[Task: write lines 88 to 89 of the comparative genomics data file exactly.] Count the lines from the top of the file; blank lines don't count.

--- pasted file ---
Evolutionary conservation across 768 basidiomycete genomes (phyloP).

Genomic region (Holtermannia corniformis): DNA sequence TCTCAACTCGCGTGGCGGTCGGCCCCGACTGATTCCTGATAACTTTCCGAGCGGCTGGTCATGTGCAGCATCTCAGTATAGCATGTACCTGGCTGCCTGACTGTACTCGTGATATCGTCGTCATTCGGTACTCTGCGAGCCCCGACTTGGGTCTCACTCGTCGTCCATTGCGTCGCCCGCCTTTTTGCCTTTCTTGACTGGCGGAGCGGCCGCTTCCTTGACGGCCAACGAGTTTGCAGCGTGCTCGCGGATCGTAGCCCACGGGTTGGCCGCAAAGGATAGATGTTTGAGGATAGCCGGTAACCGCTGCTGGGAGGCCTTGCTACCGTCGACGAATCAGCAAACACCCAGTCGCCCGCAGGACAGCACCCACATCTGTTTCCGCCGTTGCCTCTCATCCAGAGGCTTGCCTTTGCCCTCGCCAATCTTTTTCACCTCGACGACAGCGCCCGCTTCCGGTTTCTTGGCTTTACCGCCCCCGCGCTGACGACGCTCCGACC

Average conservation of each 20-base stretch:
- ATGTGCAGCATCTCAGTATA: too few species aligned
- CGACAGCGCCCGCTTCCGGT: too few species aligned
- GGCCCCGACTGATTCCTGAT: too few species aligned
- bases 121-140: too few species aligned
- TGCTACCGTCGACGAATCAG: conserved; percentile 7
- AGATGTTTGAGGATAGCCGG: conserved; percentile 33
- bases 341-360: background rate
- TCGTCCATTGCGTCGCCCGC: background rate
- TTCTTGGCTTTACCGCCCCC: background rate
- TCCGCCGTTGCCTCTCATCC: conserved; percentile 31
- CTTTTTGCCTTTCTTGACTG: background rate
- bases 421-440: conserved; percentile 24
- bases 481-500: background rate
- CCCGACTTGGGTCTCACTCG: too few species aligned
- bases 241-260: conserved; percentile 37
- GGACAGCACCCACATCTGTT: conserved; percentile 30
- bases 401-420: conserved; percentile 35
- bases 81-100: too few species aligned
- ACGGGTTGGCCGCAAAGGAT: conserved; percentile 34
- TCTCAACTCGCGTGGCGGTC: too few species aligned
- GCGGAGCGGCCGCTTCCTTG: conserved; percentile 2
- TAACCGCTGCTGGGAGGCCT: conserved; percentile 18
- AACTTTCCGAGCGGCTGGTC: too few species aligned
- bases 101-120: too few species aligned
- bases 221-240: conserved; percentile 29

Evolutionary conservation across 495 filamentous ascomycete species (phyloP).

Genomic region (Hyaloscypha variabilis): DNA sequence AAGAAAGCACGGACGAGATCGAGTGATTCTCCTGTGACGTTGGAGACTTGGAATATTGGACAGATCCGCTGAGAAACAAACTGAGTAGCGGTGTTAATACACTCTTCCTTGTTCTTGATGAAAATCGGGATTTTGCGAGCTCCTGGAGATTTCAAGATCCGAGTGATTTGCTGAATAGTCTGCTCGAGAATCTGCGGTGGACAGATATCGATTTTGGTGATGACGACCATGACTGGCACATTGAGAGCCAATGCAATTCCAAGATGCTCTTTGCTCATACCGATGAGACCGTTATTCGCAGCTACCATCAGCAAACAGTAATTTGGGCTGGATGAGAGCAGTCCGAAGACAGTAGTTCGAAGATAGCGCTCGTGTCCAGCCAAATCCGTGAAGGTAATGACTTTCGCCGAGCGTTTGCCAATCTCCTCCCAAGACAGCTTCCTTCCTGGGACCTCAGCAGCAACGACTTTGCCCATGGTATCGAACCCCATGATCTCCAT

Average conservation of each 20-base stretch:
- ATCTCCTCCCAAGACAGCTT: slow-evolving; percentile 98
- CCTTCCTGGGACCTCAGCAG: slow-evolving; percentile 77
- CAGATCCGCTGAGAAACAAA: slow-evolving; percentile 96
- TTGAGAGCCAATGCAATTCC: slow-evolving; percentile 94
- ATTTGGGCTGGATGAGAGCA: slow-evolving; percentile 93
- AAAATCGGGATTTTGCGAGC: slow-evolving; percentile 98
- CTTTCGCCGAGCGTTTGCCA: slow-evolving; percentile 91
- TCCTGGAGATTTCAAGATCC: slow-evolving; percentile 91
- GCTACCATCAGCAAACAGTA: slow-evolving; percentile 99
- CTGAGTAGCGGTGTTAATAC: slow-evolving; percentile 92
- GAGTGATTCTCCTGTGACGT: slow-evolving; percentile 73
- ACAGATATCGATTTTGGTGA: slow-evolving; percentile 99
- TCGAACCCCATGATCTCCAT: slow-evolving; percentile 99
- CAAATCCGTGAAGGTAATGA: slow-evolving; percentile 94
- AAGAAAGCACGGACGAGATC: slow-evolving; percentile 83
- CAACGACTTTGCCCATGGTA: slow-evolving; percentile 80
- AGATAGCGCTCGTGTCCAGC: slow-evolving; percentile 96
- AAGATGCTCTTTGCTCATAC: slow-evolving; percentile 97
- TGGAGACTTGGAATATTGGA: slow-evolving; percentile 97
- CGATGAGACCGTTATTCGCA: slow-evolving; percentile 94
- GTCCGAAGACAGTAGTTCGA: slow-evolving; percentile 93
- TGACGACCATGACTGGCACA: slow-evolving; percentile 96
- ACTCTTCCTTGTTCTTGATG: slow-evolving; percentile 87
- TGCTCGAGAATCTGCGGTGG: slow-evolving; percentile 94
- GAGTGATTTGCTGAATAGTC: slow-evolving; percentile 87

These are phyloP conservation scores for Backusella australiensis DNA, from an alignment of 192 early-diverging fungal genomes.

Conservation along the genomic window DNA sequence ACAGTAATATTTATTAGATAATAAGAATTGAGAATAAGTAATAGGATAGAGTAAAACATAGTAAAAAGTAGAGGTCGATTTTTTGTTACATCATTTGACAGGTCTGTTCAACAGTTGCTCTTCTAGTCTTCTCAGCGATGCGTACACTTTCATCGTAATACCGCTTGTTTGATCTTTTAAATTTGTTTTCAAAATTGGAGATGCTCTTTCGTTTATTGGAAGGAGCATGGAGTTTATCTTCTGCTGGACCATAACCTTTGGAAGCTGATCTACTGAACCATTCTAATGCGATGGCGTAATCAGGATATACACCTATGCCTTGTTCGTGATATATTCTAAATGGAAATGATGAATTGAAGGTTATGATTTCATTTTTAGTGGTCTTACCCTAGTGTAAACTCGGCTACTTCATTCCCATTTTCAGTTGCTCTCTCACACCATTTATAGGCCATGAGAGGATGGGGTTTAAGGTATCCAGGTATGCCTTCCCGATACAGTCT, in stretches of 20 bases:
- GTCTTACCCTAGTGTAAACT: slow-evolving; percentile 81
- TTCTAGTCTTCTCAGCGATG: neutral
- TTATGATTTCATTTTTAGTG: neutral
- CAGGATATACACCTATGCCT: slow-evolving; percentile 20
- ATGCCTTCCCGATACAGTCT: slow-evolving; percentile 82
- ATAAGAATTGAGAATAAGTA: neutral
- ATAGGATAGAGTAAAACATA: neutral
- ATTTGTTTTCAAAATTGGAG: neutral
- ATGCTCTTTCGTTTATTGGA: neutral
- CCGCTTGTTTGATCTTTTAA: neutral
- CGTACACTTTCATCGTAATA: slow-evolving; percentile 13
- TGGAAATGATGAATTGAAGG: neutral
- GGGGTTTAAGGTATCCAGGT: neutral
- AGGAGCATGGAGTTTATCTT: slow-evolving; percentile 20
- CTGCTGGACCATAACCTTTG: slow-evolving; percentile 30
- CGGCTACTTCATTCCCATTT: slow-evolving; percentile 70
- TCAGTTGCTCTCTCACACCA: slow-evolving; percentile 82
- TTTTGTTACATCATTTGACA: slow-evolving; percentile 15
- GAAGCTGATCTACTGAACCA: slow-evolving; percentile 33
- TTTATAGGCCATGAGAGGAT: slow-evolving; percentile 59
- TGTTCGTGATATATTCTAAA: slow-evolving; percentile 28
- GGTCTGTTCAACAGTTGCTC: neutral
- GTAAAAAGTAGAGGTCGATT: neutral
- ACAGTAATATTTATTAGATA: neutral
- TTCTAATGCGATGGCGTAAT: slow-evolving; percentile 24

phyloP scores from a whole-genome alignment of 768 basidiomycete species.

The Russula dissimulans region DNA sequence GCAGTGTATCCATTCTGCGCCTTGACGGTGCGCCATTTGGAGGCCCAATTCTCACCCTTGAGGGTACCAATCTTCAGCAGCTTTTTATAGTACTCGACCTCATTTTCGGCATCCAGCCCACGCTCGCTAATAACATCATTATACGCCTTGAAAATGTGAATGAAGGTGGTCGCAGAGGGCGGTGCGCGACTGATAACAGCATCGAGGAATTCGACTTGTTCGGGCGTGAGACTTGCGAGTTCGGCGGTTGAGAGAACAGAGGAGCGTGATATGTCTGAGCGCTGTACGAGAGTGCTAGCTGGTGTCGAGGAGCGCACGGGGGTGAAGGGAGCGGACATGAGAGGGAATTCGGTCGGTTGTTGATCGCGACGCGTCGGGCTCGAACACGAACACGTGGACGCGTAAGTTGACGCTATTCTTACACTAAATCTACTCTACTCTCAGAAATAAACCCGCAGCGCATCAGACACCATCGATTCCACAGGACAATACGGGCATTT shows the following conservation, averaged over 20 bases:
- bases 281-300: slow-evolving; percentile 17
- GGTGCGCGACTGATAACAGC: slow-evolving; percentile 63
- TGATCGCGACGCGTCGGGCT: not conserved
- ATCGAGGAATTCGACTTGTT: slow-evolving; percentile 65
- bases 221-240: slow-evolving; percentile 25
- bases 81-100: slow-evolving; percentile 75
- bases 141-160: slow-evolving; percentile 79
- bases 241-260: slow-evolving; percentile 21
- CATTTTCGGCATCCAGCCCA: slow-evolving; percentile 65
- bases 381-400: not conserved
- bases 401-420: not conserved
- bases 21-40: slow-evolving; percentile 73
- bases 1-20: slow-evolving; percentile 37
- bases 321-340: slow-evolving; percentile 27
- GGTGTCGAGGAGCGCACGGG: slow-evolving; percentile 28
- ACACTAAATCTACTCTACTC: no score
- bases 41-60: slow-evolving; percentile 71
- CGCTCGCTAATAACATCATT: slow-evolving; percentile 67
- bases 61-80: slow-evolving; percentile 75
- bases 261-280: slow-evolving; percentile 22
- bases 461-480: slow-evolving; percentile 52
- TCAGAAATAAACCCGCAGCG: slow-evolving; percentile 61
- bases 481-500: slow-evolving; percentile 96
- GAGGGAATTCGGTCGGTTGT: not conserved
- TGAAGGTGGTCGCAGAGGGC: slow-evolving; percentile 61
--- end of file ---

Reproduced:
- TGATCGCGACGCGTCGGGCT: not conserved
- ATCGAGGAATTCGACTTGTT: slow-evolving; percentile 65